A sizzling June heat wave set record high temperatures across much of Texas, Louisiana, Alabama, Mississippi, and the Florida Panhandle on Sunday. The high temperature at the Houston, Texas airport hit 105 degrees, the warmest temperature ever recorded in the month of June (old record: 104 degrees on June 24th and June 26th, 2009.) The earliest Houston ever recorded a temperature of 105 degrees prior to Sunday was July 26th, 1954. Records for Houston date back to 1891. There have been only 15 days in which the temperature has reached or exceeded 105 degrees in Houston:

4 - 1909
1 - 1954
2 - 1962
3 - 1980
5 - 2000

So far this month, new maximum temperature records in Houston have been established on four out of the first five days. Galveston and Houston both crushed their previous record high temperature for the day (June 5th) by a remarkable seven degrees. Residents can expect another day of triple-digit heat today, thanks to the upper level ridge of high pressure parked over the state. Houston will likely break the old record of 98°F for the date.


Figure 3. An intense low pressure system moves inland over California as seen in this satellite photo taken June 4, 2011, at 2pm PDT. Image credit: NASA/GSFC.

Record rains in California
A large and unusually intense low pressure system moved inland over California over the weekend, bringing large areas of the state rains unheard of in June. According to our weather historian, Christopher C. Burt, rainfall at Mining Ridge on the Big Sur coast totaled 8.31" Sunday, which, if verified, would be California's heaviest 1-day June rainstorm on record. According to the document "Historic Rainstorms in California" Dept. of Water Resources, Aug. 1997, the previous maximum June daily rainfall was 5.83" at Forni Ridge on June 18, 1982. San Francisco had its 2nd greatest June 1-day rainfall, going back to 1850, and both the San Francisco and Oakland airport have now had their rainiest Junes on record. Rainfall at Santa Barbara Airport yesterday totaled 1.24 inches, the wettest June day there on record (previous record: 0.51" on June 5, 2009.) The 1.38"of rain so far this June has made it the wettest June in recorded history at Santa Barbara Airport, going back to 1941.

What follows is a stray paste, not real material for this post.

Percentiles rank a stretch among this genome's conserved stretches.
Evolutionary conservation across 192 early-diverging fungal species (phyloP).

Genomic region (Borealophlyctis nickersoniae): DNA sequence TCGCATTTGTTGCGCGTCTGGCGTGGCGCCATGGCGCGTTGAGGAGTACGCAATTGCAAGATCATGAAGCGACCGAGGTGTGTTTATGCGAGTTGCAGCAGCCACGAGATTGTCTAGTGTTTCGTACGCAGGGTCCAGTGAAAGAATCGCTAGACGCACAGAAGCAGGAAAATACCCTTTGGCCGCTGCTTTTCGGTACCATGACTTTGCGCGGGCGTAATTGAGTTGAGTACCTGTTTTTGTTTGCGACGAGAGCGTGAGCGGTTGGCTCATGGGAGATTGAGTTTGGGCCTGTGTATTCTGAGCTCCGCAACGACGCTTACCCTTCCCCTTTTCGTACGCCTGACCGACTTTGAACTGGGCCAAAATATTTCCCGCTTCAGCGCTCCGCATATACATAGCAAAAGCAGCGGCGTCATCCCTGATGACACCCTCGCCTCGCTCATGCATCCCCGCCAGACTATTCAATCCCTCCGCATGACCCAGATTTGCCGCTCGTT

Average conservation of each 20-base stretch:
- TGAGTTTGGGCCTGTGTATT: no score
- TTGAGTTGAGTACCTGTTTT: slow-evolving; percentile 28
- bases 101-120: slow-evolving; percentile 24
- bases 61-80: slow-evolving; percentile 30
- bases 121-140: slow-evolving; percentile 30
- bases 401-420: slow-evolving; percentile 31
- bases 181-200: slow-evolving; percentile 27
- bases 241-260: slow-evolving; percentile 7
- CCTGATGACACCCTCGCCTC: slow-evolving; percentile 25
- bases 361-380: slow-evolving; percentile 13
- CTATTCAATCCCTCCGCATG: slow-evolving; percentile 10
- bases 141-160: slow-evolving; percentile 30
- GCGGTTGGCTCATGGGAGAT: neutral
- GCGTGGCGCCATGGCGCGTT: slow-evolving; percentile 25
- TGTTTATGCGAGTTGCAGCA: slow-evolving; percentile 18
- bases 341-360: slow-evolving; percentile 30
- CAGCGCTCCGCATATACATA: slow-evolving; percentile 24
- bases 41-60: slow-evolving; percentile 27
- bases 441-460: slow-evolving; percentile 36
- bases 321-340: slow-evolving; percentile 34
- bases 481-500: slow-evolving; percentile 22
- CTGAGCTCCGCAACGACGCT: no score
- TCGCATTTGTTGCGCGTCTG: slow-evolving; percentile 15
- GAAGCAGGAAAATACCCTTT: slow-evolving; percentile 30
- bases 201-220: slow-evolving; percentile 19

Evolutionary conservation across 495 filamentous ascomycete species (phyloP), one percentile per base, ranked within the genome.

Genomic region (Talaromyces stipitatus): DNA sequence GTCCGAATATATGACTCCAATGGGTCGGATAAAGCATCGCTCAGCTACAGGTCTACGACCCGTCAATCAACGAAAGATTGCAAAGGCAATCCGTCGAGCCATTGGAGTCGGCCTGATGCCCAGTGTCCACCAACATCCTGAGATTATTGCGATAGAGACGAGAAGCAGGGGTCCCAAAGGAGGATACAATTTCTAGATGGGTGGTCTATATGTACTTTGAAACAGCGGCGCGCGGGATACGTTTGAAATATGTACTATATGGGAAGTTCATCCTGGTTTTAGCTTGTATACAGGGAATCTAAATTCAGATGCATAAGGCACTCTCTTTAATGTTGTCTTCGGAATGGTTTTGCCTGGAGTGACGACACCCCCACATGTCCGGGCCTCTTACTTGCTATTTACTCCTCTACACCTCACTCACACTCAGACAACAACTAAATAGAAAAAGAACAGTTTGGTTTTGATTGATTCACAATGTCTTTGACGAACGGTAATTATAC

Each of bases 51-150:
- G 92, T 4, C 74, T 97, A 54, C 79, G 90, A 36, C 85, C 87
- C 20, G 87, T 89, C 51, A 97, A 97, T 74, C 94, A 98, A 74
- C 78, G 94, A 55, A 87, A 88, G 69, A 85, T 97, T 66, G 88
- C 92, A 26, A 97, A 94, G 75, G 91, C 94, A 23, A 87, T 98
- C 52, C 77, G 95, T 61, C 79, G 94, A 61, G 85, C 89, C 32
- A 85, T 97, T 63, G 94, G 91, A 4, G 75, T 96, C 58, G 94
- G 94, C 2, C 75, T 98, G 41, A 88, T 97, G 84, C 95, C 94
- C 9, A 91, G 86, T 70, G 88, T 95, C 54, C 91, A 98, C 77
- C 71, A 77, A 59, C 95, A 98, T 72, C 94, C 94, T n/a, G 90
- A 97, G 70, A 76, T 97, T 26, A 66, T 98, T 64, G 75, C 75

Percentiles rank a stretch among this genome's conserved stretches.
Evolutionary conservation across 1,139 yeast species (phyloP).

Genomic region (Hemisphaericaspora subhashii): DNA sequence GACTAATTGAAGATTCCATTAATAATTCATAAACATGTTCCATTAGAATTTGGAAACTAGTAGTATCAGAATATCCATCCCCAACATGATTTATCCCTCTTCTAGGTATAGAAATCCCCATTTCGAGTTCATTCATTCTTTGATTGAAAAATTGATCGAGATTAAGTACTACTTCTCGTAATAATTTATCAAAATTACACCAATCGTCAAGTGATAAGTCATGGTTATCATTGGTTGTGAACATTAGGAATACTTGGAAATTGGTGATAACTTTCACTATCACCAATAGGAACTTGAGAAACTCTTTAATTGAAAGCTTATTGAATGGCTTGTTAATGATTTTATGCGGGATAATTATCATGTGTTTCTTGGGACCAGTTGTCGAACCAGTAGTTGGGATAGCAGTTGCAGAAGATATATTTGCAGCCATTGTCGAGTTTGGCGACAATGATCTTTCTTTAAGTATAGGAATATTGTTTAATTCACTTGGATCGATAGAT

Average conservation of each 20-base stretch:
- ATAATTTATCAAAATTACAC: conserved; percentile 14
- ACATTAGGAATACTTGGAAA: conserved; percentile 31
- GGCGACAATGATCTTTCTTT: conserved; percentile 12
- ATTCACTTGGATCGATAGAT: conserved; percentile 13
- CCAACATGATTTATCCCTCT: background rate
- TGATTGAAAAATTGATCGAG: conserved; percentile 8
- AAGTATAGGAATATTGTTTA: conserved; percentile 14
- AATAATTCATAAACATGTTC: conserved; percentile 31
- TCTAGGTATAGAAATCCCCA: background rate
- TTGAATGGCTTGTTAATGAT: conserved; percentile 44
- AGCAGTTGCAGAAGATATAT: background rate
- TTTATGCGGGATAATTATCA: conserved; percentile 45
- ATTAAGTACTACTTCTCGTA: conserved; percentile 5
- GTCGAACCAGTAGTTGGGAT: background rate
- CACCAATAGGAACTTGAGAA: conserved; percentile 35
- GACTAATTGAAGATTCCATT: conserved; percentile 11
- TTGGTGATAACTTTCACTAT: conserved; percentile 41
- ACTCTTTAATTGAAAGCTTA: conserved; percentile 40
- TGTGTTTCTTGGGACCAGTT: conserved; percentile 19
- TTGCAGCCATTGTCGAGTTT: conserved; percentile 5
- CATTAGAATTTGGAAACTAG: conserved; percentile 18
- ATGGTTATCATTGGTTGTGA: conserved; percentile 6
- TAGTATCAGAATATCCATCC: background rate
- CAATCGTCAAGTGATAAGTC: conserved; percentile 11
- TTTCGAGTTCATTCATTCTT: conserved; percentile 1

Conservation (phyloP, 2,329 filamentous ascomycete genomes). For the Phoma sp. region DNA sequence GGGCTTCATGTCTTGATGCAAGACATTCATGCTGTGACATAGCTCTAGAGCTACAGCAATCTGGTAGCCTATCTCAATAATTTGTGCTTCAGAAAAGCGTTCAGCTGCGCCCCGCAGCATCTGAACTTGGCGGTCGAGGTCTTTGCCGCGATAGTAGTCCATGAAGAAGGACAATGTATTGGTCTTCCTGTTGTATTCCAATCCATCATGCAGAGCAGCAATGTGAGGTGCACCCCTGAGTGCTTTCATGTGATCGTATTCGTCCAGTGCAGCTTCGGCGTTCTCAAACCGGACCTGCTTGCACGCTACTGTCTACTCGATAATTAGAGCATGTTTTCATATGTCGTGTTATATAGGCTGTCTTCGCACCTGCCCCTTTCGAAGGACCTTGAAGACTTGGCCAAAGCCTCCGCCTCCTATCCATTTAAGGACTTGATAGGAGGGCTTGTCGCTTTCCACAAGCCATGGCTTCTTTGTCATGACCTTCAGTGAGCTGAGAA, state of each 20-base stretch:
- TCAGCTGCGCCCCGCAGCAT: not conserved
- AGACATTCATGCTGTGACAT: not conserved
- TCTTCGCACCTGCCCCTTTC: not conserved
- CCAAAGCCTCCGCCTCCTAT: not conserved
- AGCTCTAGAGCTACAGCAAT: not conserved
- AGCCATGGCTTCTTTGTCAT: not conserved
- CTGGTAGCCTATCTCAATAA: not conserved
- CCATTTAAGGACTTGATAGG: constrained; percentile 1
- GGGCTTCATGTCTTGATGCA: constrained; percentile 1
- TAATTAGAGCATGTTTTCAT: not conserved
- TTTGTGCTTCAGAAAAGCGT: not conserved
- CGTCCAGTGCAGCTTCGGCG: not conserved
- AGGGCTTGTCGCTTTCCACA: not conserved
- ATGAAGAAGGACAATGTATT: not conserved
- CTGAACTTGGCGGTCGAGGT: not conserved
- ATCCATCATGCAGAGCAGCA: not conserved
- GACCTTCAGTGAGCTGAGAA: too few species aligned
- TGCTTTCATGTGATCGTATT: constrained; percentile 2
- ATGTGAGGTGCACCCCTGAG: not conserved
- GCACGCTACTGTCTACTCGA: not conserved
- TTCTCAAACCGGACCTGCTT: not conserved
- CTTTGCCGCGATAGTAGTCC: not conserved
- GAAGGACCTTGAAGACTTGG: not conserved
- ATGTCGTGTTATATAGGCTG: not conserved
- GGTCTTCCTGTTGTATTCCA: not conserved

Jeff Masters

Sunny California? (turnuptheheat)
Normally June should be warm and dry. Many areas have had more rainfall in one day than they usually get in the entire month of June. All due to this system: http://www.wunderground.com/data/images/GOES_CA_STORM.jpg
Sunny California?

Reader Comments

Comments will take a few seconds to appear.

Post Your Comments

Please sign in to post comments.

or Join

Not only will you be able to leave comments on this blog, but you'll also have the ability to upload and share your photos in our Wunder Photos section.

Display: 0, 50, 100, 200 Sort: Newest First - Order Posted

Viewing: 1032 - 982

Page: 1 | 2 | 3 | 4 | 5 | 6 | 7 | 8 | 9 | 10 | 11 | 12 | 13 | 14 | 15 | 16 | 17 | 18 | 19 | 20 | 21 | 22 | 23 | 24 | 25 | 26 | 27 | 28 | 29 | 30 | 31 | 32 | 33 | 34 | 35 | 36 | 37Blog Index

1032. scott39
Is there even a swirl anymore??
Member Since: Posts: Comments:
Quoting pottery:

Absolutely!